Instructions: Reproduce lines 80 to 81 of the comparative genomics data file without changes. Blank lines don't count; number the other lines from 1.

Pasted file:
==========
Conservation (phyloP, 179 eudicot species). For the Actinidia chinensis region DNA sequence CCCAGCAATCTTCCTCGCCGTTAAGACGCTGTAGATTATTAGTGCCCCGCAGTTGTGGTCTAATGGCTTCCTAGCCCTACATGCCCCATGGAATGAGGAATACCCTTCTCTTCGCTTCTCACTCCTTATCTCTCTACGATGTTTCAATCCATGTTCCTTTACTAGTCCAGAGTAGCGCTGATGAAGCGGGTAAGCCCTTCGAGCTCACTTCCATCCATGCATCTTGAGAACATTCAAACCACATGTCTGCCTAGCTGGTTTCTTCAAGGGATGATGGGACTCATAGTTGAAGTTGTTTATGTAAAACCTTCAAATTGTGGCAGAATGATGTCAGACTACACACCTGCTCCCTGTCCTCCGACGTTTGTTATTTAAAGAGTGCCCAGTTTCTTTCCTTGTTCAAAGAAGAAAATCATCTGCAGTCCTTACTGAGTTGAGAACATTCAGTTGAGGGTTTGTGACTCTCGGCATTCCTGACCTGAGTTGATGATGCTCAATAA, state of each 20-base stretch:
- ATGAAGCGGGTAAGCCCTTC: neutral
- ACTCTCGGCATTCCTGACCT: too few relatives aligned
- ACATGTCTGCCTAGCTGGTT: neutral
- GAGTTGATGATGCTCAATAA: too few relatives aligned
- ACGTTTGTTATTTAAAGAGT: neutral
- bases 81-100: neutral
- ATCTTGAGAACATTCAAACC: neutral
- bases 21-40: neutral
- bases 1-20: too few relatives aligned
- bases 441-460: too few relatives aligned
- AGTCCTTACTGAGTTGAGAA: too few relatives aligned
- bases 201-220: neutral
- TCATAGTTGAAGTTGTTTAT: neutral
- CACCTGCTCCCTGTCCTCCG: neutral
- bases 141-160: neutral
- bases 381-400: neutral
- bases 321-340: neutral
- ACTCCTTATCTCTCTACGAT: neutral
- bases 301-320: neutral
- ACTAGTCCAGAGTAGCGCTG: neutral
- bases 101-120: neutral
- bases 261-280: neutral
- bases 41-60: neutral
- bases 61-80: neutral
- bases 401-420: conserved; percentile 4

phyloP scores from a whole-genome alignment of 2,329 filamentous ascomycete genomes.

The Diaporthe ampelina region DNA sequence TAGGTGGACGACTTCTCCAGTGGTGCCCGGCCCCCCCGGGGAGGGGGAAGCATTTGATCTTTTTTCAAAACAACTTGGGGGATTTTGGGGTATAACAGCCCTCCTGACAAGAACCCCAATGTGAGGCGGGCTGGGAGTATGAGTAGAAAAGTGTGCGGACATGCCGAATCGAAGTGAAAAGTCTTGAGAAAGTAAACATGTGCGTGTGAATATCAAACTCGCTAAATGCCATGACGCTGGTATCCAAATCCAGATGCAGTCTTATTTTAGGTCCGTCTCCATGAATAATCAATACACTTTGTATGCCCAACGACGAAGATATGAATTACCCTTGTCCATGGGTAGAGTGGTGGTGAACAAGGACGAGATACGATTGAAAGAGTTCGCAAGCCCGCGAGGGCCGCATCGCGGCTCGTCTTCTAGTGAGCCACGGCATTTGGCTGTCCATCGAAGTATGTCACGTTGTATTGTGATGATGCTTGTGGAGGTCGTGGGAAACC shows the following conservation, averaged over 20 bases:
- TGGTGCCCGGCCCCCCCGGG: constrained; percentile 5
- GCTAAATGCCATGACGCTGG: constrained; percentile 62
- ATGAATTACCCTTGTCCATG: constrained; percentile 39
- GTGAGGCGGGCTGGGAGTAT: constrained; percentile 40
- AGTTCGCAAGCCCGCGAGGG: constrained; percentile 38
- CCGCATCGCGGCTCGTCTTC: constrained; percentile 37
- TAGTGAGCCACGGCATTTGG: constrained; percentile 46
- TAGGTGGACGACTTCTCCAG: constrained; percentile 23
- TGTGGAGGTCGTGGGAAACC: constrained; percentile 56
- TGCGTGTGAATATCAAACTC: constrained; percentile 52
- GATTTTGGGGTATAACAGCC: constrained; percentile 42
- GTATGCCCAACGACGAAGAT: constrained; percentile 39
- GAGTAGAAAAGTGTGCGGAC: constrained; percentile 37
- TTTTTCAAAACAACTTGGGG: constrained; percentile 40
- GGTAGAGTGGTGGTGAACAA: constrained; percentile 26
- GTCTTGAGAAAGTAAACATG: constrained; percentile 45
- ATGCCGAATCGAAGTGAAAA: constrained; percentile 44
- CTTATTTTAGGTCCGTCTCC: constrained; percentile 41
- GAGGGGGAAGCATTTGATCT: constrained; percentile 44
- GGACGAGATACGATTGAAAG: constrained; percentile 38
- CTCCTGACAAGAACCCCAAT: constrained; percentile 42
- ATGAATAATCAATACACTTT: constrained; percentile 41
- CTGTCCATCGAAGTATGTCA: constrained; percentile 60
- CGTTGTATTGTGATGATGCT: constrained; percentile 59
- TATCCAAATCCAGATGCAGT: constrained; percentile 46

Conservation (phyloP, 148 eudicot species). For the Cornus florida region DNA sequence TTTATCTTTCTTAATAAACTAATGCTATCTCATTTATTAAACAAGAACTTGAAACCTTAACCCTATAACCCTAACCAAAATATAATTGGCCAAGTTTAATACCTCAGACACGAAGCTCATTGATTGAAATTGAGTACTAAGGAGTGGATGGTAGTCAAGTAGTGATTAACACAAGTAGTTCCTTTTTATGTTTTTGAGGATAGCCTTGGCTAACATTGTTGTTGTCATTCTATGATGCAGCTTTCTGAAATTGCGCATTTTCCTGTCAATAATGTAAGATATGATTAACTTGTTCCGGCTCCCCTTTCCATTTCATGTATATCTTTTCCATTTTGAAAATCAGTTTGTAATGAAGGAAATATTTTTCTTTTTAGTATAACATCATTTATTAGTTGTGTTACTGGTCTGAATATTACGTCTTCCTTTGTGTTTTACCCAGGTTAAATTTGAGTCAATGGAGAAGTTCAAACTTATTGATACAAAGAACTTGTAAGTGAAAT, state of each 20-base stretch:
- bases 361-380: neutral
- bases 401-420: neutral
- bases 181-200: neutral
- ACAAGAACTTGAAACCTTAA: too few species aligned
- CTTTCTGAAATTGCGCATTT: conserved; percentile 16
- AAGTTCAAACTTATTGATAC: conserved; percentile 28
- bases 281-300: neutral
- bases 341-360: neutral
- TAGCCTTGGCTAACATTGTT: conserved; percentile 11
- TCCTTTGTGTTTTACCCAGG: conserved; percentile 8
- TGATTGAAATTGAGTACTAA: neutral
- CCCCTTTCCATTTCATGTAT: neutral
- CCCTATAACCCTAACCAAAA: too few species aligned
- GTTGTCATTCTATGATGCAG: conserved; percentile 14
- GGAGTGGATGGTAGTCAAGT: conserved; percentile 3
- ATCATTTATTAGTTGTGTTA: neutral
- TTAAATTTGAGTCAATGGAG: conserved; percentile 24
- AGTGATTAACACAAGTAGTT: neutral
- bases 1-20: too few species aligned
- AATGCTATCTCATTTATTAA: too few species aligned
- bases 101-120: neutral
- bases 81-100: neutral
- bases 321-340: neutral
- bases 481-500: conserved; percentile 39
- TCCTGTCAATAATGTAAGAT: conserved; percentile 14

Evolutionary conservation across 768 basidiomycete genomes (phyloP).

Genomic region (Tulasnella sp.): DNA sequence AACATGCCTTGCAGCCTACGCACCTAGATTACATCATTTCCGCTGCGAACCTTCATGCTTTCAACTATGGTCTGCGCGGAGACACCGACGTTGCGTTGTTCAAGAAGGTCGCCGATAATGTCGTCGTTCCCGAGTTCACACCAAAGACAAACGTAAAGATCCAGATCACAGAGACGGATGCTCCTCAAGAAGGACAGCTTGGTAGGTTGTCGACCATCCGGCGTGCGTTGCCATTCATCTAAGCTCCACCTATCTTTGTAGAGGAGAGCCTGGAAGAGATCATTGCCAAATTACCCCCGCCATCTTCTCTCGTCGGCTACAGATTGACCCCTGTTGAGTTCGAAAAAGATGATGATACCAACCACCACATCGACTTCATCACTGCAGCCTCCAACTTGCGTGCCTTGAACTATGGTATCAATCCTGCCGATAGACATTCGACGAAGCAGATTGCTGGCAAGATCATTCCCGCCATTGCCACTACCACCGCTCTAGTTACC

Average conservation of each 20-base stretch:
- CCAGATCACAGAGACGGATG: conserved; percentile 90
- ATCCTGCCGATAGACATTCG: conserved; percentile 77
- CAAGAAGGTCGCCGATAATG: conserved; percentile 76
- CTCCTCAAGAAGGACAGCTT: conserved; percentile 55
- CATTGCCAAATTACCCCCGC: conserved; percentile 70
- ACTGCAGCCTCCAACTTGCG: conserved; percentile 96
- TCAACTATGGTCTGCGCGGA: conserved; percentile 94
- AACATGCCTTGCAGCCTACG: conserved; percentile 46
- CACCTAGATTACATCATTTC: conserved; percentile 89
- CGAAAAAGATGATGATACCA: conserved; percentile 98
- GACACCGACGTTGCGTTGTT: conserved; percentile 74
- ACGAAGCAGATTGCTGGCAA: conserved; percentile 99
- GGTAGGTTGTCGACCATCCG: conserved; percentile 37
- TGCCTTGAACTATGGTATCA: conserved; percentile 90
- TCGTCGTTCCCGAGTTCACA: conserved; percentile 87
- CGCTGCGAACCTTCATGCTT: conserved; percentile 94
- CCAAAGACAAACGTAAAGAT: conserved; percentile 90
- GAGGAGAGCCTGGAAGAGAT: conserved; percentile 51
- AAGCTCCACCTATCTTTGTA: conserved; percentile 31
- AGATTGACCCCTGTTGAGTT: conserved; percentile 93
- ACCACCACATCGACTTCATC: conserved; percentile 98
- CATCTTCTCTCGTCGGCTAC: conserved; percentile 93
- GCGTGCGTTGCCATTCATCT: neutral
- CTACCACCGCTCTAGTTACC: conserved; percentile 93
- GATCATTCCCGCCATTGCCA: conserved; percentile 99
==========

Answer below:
Evolutionary conservation across 768 basidiomycete genomes (phyloP).

Genomic region (Tulasnella sp.): DNA sequence AACATGCCTTGCAGCCTACGCACCTAGATTACATCATTTCCGCTGCGAACCTTCATGCTTTCAACTATGGTCTGCGCGGAGACACCGACGTTGCGTTGTTCAAGAAGGTCGCCGATAATGTCGTCGTTCCCGAGTTCACACCAAAGACAAACGTAAAGATCCAGATCACAGAGACGGATGCTCCTCAAGAAGGACAGCTTGGTAGGTTGTCGACCATCCGGCGTGCGTTGCCATTCATCTAAGCTCCACCTATCTTTGTAGAGGAGAGCCTGGAAGAGATCATTGCCAAATTACCCCCGCCATCTTCTCTCGTCGGCTACAGATTGACCCCTGTTGAGTTCGAAAAAGATGATGATACCAACCACCACATCGACTTCATCACTGCAGCCTCCAACTTGCGTGCCTTGAACTATGGTATCAATCCTGCCGATAGACATTCGACGAAGCAGATTGCTGGCAAGATCATTCCCGCCATTGCCACTACCACCGCTCTAGTTACC